TW Walsh discusses Fruitless Research

Since Songs of Pain and Leisure was released in 2011, TW Walsh spent 18 months with a mysterious, debilitating illness, got interested in eastern mysticism, and started thinking about new ways to bring classic music production techniques together with modern technology. Fruitless Research was produced in collaboration with Yuuki Matthews (The Shins, David Bazan, Crystal Skulls) and it features abstract ideas, retro-futuristic arrangements and a sense of spacious freedom. The record sees release via Graveface Records on February 12.

Ghettoblaster recently caught up with him to discuss the record. This is what he said about it.

When did you begin writing the material for your most recent album? 

About two or three years ago. I kind of write all the time, but once I decided to make an album, I got more deliberate about it.

What was the most difficult song to take from the initial writing stage through recording and mixing? Why was it so troublesome?

“Counting Cards” was tough because I couldn’t come up with an arrangement I liked. Everything I did sounded like middling classic rock. When I handed it off to Yuuki Matthews, he drastically reworked it and gave it a new life.

Which of the songs on the record is most different from your original concept for the song?

“Public Radio,” “Shallow Water,” “Body/Mind” and “Counting Cards” all changed a lot because Yuuki reharmonized them and changed the chords underneath the vocal melody.

Did you have any guest musicians play or sing on the record?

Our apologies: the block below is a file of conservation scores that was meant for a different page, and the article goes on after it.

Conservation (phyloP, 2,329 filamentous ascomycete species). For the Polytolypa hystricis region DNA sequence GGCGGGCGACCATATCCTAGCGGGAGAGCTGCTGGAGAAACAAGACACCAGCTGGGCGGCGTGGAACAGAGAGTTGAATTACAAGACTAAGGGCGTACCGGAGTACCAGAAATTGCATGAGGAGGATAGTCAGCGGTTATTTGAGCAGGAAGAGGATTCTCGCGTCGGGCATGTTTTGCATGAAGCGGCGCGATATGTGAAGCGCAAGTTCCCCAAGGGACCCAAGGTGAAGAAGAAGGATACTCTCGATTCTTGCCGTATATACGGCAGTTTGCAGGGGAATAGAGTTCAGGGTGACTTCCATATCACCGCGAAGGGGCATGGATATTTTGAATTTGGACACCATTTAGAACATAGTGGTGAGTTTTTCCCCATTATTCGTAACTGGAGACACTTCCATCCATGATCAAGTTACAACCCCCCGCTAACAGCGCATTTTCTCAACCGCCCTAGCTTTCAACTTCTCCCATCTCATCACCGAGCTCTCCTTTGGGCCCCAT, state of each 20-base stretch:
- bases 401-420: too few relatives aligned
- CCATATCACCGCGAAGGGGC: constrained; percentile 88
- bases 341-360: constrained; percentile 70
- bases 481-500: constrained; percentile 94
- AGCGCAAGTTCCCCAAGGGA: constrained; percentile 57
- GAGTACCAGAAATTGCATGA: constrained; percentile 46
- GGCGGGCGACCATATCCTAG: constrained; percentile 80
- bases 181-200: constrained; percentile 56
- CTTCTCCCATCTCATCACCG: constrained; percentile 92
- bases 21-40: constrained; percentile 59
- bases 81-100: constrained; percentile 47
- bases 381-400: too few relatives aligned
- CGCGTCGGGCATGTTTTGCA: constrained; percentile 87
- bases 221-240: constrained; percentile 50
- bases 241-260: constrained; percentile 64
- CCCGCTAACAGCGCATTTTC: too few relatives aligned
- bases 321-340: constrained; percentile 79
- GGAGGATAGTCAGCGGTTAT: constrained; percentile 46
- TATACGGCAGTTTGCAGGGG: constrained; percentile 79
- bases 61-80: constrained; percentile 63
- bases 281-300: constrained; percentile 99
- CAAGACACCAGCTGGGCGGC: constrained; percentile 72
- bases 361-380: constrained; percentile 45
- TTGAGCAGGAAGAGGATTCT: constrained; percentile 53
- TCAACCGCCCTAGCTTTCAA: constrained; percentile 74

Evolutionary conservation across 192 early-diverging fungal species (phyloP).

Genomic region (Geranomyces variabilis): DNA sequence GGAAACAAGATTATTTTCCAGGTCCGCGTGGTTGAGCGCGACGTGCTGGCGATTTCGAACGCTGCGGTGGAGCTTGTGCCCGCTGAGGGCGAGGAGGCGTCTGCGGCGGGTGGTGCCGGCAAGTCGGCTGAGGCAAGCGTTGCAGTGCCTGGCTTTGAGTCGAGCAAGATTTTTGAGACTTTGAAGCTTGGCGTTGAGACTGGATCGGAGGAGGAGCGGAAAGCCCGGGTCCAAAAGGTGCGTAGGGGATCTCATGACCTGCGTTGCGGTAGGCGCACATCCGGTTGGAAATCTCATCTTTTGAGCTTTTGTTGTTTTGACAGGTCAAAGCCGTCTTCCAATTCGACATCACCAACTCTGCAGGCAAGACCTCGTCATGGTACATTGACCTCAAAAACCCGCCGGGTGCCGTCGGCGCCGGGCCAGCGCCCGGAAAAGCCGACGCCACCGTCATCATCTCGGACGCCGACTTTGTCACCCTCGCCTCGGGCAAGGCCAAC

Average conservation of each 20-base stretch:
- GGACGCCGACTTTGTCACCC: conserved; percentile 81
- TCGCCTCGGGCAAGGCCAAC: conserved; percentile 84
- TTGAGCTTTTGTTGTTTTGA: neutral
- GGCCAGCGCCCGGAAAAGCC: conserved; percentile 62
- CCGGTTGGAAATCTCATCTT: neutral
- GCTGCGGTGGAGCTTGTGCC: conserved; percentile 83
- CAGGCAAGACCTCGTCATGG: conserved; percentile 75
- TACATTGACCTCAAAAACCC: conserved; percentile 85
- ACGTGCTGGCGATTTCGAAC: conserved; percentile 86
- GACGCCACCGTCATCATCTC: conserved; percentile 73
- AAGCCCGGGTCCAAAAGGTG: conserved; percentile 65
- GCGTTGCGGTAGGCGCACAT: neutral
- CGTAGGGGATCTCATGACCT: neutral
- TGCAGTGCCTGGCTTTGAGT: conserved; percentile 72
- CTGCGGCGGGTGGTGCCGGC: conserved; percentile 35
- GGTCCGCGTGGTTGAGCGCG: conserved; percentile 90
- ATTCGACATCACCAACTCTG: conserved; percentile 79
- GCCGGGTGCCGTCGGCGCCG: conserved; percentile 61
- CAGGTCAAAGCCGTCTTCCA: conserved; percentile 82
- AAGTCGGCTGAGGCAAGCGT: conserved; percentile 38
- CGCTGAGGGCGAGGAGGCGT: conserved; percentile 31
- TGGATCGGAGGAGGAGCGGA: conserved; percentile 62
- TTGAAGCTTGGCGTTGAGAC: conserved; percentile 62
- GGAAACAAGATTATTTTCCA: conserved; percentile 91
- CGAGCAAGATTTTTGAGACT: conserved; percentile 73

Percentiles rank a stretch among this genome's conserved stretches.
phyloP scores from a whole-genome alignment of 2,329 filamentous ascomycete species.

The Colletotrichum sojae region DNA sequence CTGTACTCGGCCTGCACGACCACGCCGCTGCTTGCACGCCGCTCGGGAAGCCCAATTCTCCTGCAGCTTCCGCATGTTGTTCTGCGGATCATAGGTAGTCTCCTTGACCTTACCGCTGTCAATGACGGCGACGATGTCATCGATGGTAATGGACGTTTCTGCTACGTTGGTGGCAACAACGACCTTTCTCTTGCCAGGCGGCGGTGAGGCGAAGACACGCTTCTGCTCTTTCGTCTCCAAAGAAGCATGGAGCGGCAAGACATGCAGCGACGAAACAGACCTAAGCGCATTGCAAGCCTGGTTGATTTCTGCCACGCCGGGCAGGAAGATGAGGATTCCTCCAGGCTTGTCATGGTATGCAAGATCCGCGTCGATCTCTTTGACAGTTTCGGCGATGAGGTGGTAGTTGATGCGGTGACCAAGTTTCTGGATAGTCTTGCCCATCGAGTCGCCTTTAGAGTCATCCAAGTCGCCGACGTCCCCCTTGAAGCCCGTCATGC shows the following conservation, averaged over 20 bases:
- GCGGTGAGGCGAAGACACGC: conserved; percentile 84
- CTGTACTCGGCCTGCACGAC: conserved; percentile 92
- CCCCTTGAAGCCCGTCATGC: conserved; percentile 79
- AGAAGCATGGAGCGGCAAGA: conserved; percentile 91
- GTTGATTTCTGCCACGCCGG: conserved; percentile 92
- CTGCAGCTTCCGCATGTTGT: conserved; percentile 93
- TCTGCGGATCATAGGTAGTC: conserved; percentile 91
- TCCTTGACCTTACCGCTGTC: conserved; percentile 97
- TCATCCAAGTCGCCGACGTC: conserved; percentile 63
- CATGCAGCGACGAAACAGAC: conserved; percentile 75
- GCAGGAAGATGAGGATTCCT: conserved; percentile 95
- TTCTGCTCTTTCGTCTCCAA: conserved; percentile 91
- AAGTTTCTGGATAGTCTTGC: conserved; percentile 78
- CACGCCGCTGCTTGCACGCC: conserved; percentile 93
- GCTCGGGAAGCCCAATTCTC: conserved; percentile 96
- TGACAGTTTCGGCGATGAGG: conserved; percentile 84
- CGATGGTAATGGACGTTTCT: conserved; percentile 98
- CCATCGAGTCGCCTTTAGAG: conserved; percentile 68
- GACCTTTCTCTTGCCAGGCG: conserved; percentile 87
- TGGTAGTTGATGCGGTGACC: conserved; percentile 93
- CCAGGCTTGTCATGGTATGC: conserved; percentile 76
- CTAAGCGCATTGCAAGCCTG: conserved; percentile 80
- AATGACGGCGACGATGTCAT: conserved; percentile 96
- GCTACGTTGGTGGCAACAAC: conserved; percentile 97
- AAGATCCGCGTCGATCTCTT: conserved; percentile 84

Yes, Yuuki, Casey Foubert and David Bazan all play on the record. They’re good friends of mine so I was happy it worked out that way. My wife and kids also do the handclaps on “Young Rebels.”

How did Yuuki change the face of the record?

Yuuki produced it. I gave him a lot of leeway. On some songs, he replaced all the music with his own and kept only the vocals. On others, he left almost everything as it was and simply mixed it. The last 20 percent of the work takes up 80 percent of the time, so it was amazing to be able to hand it off. I wanted a totally different sound on this album and he helped me realize that vision.

Is there an overarching concept behind your new album that ties the record together? 

Not really. If anything, there’s a vague theme of being at peace about the futility of being and doing.

Have you begun playing these songs live and which songs have elicited the strongest reaction from your fans?

Yeah, “Fundamental Ground” is one of my better songs and people are into it. Live, we stretch it out like Crazy Horse.

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